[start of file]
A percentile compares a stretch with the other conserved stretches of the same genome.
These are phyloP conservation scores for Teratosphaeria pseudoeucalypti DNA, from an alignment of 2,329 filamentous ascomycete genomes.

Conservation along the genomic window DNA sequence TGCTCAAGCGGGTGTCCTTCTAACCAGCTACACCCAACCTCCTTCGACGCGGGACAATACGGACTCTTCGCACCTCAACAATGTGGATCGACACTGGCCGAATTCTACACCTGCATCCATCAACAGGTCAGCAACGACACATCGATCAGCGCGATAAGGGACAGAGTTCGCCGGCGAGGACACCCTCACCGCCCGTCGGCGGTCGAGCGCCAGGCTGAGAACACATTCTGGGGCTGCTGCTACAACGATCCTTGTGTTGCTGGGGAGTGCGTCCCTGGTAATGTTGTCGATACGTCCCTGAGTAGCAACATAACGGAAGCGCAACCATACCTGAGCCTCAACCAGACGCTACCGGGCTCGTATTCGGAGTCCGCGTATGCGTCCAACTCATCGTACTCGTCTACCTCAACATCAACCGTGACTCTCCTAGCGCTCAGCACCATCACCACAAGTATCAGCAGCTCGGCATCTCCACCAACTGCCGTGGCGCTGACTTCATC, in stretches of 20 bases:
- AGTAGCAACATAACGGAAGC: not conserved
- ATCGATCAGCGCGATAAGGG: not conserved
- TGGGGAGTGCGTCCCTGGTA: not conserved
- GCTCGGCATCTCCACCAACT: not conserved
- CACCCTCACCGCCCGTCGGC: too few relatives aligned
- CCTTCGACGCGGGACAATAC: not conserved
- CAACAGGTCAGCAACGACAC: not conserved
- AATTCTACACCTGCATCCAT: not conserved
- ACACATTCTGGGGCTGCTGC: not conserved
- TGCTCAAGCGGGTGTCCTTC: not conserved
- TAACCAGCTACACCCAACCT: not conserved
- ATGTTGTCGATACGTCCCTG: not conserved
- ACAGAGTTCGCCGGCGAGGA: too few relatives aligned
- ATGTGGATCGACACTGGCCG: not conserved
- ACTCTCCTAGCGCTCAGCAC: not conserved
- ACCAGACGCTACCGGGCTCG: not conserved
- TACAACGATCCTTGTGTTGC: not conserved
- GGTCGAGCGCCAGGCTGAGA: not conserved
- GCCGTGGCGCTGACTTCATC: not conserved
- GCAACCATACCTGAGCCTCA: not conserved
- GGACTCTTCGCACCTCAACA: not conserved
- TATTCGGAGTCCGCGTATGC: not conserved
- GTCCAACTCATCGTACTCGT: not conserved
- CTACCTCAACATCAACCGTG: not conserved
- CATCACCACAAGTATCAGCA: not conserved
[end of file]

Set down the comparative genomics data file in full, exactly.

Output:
A percentile compares a stretch with the other conserved stretches of the same genome.
These are phyloP conservation scores for Teratosphaeria pseudoeucalypti DNA, from an alignment of 2,329 filamentous ascomycete genomes.

Conservation along the genomic window DNA sequence TGCTCAAGCGGGTGTCCTTCTAACCAGCTACACCCAACCTCCTTCGACGCGGGACAATACGGACTCTTCGCACCTCAACAATGTGGATCGACACTGGCCGAATTCTACACCTGCATCCATCAACAGGTCAGCAACGACACATCGATCAGCGCGATAAGGGACAGAGTTCGCCGGCGAGGACACCCTCACCGCCCGTCGGCGGTCGAGCGCCAGGCTGAGAACACATTCTGGGGCTGCTGCTACAACGATCCTTGTGTTGCTGGGGAGTGCGTCCCTGGTAATGTTGTCGATACGTCCCTGAGTAGCAACATAACGGAAGCGCAACCATACCTGAGCCTCAACCAGACGCTACCGGGCTCGTATTCGGAGTCCGCGTATGCGTCCAACTCATCGTACTCGTCTACCTCAACATCAACCGTGACTCTCCTAGCGCTCAGCACCATCACCACAAGTATCAGCAGCTCGGCATCTCCACCAACTGCCGTGGCGCTGACTTCATC, in stretches of 20 bases:
- AGTAGCAACATAACGGAAGC: not conserved
- ATCGATCAGCGCGATAAGGG: not conserved
- TGGGGAGTGCGTCCCTGGTA: not conserved
- GCTCGGCATCTCCACCAACT: not conserved
- CACCCTCACCGCCCGTCGGC: too few relatives aligned
- CCTTCGACGCGGGACAATAC: not conserved
- CAACAGGTCAGCAACGACAC: not conserved
- AATTCTACACCTGCATCCAT: not conserved
- ACACATTCTGGGGCTGCTGC: not conserved
- TGCTCAAGCGGGTGTCCTTC: not conserved
- TAACCAGCTACACCCAACCT: not conserved
- ATGTTGTCGATACGTCCCTG: not conserved
- ACAGAGTTCGCCGGCGAGGA: too few relatives aligned
- ATGTGGATCGACACTGGCCG: not conserved
- ACTCTCCTAGCGCTCAGCAC: not conserved
- ACCAGACGCTACCGGGCTCG: not conserved
- TACAACGATCCTTGTGTTGC: not conserved
- GGTCGAGCGCCAGGCTGAGA: not conserved
- GCCGTGGCGCTGACTTCATC: not conserved
- GCAACCATACCTGAGCCTCA: not conserved
- GGACTCTTCGCACCTCAACA: not conserved
- TATTCGGAGTCCGCGTATGC: not conserved
- GTCCAACTCATCGTACTCGT: not conserved
- CTACCTCAACATCAACCGTG: not conserved
- CATCACCACAAGTATCAGCA: not conserved